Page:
Bad caps?

By Nacho321
Feb 3, 2014
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  1. Recently, I've been having ocassional issues with my computer. Sometimes, while using it, the screen goes black, and there's no HD activity. I can't power it down by holding the power button, so I have to actually remove the power chord. If I try to restart the computer right after this happens, the screen remains black, no BIOS is loaded and HD activity happens very briefly at the beginning and then nothing else. I have to wait around 1 minute to get it to boot normally.
    The issue doesn't happen at a specific time; sometimes 5 minutes in or 50 minutes in. I have actually used my computer 7 hours straight without anything happening.
    I have a cool room, 4 fans and my temperature indicator doesn't detect any alarming temperatures. This started happening a few months ago. I thought it was a HD issue, so I bought a new one, but the issue remained (at least now I have 2 TBs :p).
    I built the desktop in December 2011. The motherboard is GIGABYTE GA-990FXA-UD3, cpu is AMD 1100T, 16 Gb of Corsair Blue DDR3 RAM at 1600 Mhz, and the vcard is a radeon 6950. I use it mainly for gaming and programming.
    I checked the motherboard and didn't see any liquid around the caps. I didn't notice any bulges or anything, but I believe this is a capacitor plague. Also, since I can't check the power source caps, I can't be sure if the issue is on the powersource and not the MOBO.
    Any ideas/thoughts?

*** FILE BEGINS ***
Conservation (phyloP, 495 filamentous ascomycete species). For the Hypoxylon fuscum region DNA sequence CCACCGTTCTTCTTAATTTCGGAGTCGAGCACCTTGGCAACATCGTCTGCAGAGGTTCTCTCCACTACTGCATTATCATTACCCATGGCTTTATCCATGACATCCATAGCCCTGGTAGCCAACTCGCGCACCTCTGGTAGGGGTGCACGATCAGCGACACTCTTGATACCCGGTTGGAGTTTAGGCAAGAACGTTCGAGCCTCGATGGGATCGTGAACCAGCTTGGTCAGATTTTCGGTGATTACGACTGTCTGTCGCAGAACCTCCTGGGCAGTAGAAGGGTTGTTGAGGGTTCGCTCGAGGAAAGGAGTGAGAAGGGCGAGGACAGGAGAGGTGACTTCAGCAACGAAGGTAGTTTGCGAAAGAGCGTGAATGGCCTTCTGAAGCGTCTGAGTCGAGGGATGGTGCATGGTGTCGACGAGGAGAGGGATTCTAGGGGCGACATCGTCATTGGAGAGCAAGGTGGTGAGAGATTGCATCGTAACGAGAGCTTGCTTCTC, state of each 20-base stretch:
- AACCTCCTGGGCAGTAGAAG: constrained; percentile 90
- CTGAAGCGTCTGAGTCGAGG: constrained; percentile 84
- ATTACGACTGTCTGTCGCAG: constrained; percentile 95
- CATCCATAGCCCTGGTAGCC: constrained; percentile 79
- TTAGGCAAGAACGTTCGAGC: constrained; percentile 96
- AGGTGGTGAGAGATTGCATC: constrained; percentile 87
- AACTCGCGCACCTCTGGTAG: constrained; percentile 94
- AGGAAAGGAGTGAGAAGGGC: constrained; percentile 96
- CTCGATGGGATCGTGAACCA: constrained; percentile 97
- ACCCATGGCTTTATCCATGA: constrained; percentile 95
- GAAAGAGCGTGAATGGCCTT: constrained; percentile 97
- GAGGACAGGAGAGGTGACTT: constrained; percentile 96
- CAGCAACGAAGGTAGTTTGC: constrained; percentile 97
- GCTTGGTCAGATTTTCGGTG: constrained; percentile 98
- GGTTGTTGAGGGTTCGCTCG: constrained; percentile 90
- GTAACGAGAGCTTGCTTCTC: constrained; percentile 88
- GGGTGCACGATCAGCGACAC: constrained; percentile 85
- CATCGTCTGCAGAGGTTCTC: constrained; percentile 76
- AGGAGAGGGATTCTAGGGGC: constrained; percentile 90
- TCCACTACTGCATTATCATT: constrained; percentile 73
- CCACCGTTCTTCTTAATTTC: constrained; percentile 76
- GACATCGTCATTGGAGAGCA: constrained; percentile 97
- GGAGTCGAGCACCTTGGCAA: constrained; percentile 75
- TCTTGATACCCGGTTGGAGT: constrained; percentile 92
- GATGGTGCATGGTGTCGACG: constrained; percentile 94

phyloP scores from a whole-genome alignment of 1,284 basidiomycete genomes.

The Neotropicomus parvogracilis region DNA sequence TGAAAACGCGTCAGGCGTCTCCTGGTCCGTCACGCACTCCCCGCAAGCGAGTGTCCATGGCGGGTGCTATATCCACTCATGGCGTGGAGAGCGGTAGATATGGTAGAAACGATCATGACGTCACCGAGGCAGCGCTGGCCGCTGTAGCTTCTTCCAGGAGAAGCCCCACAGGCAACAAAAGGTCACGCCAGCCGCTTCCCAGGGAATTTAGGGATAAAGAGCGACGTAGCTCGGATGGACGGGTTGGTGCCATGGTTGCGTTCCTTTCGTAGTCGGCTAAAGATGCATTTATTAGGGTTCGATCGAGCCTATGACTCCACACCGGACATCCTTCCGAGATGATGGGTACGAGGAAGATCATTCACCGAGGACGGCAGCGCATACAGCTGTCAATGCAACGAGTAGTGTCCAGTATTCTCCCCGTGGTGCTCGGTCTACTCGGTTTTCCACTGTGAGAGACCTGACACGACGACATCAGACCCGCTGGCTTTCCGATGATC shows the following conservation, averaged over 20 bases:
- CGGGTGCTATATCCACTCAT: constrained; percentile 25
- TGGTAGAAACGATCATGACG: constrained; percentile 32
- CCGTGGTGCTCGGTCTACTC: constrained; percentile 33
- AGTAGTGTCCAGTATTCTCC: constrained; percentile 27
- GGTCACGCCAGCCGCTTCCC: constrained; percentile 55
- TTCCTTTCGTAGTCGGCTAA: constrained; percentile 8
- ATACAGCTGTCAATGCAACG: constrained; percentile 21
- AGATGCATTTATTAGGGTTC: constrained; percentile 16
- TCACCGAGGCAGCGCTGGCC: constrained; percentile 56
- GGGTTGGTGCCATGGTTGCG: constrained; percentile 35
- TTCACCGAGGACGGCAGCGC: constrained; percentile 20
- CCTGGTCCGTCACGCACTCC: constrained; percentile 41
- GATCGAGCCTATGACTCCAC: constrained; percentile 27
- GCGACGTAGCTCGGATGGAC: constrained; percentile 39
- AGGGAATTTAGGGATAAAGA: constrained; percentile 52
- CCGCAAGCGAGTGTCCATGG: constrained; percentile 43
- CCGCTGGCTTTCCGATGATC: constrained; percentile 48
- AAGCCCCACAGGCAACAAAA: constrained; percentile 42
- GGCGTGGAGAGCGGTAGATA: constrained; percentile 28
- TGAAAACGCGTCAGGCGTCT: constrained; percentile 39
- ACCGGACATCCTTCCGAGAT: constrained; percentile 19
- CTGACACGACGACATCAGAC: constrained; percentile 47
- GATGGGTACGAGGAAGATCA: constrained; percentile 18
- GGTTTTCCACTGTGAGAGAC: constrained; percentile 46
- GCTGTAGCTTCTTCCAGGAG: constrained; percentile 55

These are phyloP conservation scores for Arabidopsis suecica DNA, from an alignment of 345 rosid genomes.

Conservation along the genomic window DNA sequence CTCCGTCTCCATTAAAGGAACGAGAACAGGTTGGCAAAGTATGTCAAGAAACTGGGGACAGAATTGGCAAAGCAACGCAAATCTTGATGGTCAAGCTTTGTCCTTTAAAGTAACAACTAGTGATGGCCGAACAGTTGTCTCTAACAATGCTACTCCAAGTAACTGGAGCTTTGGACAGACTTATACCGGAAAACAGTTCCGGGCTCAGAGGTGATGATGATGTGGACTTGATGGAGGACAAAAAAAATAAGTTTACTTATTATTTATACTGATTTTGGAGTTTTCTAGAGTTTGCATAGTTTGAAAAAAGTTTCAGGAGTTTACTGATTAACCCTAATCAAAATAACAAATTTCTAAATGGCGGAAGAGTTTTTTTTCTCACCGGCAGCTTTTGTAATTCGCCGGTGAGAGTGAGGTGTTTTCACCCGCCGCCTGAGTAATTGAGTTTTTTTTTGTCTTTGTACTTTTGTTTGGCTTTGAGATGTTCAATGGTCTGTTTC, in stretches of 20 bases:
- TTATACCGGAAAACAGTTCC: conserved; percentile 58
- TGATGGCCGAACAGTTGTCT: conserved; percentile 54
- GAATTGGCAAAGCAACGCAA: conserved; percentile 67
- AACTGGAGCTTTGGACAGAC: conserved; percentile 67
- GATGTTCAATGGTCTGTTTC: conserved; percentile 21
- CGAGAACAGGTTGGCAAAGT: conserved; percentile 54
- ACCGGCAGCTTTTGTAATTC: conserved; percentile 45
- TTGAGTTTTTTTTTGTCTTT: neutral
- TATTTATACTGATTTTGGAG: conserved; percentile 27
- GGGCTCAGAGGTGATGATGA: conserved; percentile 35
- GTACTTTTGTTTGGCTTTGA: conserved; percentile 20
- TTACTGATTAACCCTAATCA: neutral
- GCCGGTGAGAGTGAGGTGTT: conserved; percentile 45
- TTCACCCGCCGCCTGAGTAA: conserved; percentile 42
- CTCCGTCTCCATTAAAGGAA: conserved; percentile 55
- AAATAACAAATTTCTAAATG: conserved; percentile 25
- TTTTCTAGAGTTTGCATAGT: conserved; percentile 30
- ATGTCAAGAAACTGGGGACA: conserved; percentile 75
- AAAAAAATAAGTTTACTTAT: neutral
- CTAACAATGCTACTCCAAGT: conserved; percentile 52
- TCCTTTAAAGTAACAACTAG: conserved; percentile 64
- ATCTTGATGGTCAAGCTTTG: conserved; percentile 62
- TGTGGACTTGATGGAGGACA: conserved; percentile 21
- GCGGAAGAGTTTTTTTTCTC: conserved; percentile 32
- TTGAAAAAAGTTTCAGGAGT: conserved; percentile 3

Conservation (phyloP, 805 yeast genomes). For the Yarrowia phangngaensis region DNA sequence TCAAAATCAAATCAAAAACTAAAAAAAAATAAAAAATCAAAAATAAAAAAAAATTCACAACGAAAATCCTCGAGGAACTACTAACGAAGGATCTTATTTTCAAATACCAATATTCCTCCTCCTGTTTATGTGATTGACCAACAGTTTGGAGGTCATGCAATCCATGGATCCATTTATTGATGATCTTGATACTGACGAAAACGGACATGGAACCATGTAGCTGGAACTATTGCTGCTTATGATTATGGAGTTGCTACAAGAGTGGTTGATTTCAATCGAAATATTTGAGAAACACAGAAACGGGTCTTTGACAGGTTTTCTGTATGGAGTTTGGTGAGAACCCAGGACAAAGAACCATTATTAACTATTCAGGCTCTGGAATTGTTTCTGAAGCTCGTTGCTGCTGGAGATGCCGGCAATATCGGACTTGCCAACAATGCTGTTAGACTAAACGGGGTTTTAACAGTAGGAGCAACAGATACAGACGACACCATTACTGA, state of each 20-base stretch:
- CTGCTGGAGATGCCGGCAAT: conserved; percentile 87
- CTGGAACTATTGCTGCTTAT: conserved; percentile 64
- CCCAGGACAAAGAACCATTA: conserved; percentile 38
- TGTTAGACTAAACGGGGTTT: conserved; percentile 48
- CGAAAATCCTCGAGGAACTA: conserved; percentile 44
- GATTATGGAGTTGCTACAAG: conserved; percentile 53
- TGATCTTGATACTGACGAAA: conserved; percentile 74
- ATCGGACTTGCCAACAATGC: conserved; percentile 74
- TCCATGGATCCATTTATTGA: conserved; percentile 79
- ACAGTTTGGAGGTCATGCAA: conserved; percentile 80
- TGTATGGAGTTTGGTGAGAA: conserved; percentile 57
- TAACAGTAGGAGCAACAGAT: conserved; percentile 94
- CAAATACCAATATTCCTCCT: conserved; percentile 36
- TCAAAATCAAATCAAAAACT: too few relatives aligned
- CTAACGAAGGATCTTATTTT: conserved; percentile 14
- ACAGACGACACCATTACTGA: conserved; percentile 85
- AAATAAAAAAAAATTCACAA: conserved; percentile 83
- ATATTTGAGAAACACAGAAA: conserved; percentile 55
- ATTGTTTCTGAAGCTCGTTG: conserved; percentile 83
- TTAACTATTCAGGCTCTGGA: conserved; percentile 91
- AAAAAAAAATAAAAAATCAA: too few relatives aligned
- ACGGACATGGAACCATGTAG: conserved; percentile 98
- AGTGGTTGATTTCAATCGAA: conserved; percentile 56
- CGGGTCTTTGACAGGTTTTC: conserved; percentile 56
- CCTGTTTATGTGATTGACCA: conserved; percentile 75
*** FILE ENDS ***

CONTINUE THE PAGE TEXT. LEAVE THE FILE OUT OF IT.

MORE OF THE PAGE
2. cliffordcooley

    cliffordcooley TS Guardian Fighter Posts: 9,719   +3,697

    The signs you are looking for are not symptoms of bad solid capacitors. Solid capacitors don't have anything that can leak. I'm not saying you can't have bad capacitors. I'm simply saying the solid capacitors used on your motherboard were a fix to the capacitor bulging and leaking issues. For nearly a decade now, solid capacitors have been used instead of the capacitors known for those issues. In fact some sites don't even freely advertise using solid capacitors anymore.

    I recently had similar issues with system freezing, that turned out to be incompatible (not sure if bad so I'll say incompatible) RAM. But honestly it could be anything at fault causing this black screen. The only thing I know to say, is disconnect everything that is not needed while you troubleshoot. Try one RAM module at a time, who knows it could be one stick that is causing issues.
  3. St1ckM4n

    St1ckM4n TS Evangelist Posts: 2,922   +630

    This, along with your other symptoms, seem to point to a mobo failure.
  4. Johnc984

    Johnc984 TS Rookie

    I had a similar problem with an Asus M5A99X EVO mobo, Athlon II X2 260, and G-Skill PC3 14900 F3-14900CL9Q-16GBZL RAM.
    The motherboard was setting the memory speed by default to the JEDEC spec of 1600 MHz. However the memory controller speed in the Athlon is only 1066MHz, and so I had subtle instabilities and issues, and random crashes.
    I manually dialled the speed down to 1033MHz in the BIOS, and it improved.
    The Phenom II 1100T will have a memory controller speed of 1333MHz. If your mobo has defaulted the memory to 1600MHz, then you are overclocking the controller. Try dial it down in the BIOS and see if that helps.
    Best regards,

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